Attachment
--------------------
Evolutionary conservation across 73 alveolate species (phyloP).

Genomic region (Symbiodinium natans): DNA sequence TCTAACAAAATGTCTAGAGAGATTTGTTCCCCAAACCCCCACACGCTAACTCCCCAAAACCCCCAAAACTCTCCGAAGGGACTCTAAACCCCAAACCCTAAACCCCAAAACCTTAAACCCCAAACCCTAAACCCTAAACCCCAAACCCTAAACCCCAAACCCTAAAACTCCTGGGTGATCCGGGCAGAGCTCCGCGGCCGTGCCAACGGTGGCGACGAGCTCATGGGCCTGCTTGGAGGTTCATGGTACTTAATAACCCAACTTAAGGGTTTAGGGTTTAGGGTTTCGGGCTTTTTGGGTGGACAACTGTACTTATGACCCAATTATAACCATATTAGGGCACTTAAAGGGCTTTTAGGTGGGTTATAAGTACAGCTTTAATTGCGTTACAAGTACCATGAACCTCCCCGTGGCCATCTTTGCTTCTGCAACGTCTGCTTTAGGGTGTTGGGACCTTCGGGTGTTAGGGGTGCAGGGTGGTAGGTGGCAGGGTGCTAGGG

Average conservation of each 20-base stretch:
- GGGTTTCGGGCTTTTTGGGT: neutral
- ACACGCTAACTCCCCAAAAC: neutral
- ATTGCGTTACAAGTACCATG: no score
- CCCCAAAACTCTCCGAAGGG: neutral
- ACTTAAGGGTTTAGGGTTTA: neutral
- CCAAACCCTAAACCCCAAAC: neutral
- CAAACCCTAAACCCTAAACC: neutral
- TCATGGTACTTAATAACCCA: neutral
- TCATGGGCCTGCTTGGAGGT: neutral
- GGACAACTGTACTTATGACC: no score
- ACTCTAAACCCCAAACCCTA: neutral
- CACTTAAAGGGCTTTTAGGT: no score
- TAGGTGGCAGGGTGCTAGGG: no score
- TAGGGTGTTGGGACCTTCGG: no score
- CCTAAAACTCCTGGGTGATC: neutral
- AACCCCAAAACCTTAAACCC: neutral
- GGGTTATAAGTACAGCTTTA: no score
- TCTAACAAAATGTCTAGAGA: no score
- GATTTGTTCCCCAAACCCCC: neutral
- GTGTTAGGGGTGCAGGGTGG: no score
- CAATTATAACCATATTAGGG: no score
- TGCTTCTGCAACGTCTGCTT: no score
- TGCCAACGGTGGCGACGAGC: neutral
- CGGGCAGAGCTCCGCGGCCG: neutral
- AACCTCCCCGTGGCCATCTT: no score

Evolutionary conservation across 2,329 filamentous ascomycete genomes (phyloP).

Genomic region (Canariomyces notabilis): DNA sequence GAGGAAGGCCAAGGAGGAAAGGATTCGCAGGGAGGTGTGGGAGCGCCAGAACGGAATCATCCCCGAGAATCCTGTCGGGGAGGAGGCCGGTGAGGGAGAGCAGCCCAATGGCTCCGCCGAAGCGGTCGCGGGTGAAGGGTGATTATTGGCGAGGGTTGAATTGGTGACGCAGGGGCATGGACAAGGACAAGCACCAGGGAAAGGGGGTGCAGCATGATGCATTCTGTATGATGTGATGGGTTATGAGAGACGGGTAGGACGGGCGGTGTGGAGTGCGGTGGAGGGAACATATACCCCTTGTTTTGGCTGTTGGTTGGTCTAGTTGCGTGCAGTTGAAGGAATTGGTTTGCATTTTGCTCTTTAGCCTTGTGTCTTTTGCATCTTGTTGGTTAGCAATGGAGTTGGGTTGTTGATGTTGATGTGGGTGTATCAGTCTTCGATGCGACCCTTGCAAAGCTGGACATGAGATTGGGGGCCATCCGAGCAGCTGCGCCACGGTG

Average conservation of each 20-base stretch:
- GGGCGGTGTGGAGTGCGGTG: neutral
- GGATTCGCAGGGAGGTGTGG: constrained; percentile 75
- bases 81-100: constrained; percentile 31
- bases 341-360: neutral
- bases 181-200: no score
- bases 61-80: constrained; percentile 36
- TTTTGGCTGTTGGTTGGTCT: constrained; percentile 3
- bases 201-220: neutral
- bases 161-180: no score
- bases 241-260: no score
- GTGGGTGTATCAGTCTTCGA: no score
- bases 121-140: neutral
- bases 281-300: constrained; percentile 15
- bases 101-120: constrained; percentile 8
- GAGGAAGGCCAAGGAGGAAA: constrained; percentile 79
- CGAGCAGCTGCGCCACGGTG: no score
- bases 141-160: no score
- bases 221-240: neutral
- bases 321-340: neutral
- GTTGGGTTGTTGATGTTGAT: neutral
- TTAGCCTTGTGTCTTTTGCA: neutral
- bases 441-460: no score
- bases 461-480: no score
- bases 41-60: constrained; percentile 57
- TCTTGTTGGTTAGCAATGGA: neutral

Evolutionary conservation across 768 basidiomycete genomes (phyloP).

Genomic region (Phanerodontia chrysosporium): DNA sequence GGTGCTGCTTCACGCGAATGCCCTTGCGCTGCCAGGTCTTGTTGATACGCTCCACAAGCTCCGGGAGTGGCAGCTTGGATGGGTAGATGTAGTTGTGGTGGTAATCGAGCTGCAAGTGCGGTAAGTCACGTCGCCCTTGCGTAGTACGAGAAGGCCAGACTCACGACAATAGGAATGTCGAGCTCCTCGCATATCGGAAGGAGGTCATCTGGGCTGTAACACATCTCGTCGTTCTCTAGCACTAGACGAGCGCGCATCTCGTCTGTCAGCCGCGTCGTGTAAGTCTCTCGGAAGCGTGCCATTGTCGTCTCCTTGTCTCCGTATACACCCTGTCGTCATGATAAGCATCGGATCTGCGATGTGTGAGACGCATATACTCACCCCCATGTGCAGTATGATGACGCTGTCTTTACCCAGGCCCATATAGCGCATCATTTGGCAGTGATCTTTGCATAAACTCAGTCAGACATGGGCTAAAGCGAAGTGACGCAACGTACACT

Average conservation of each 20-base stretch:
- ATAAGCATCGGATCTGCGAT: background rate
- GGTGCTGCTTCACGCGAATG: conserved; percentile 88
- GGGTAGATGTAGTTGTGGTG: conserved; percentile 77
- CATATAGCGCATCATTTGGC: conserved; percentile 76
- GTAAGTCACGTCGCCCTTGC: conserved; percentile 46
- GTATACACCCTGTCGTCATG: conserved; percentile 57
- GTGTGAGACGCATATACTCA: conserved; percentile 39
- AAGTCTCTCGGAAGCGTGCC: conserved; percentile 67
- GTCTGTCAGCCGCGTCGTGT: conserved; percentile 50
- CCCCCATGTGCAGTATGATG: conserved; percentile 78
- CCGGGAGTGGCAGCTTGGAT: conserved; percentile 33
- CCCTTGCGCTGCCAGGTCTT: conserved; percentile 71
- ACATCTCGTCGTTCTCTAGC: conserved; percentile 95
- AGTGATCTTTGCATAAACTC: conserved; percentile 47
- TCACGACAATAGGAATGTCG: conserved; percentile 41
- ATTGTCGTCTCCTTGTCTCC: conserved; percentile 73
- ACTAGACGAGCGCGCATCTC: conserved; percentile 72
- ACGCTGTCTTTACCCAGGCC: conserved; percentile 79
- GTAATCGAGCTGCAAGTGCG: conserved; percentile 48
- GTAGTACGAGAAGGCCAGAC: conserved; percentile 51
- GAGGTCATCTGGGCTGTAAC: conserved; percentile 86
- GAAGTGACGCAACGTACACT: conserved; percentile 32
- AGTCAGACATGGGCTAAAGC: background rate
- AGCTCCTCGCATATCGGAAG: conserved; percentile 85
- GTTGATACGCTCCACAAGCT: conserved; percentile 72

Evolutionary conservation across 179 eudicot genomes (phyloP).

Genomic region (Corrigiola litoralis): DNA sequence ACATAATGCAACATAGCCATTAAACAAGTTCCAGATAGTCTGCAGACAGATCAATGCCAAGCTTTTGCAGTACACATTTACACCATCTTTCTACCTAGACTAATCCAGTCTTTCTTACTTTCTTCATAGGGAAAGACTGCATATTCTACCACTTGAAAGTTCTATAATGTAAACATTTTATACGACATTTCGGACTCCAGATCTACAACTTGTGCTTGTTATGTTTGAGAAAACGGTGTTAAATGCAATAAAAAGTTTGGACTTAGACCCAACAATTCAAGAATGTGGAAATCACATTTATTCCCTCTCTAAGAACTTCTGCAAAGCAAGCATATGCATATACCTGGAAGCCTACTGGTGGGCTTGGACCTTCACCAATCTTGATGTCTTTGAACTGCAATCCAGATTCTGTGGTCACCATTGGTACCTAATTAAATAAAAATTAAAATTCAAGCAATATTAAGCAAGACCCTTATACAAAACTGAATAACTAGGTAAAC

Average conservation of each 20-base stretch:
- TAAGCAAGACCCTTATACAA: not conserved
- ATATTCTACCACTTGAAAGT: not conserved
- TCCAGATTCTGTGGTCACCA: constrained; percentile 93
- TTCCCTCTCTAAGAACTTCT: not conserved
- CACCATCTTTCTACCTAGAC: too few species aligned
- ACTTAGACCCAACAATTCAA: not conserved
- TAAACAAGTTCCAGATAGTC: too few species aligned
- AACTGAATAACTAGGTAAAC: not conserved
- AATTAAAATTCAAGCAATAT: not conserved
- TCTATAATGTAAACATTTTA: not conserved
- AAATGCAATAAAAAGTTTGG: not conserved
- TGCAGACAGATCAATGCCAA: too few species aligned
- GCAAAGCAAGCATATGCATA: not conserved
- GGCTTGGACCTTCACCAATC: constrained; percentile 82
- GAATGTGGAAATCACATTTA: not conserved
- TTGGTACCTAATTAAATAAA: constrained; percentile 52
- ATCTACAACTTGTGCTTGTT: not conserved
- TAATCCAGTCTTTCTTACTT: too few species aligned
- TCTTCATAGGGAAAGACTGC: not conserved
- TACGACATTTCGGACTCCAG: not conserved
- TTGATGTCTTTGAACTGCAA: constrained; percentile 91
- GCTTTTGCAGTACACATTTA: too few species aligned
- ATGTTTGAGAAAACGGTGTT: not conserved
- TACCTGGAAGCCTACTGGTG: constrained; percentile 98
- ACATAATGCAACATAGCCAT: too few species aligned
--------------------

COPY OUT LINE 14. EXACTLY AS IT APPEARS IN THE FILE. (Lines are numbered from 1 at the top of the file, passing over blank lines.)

- ACTCTAAACCCCAAACCCTA: neutral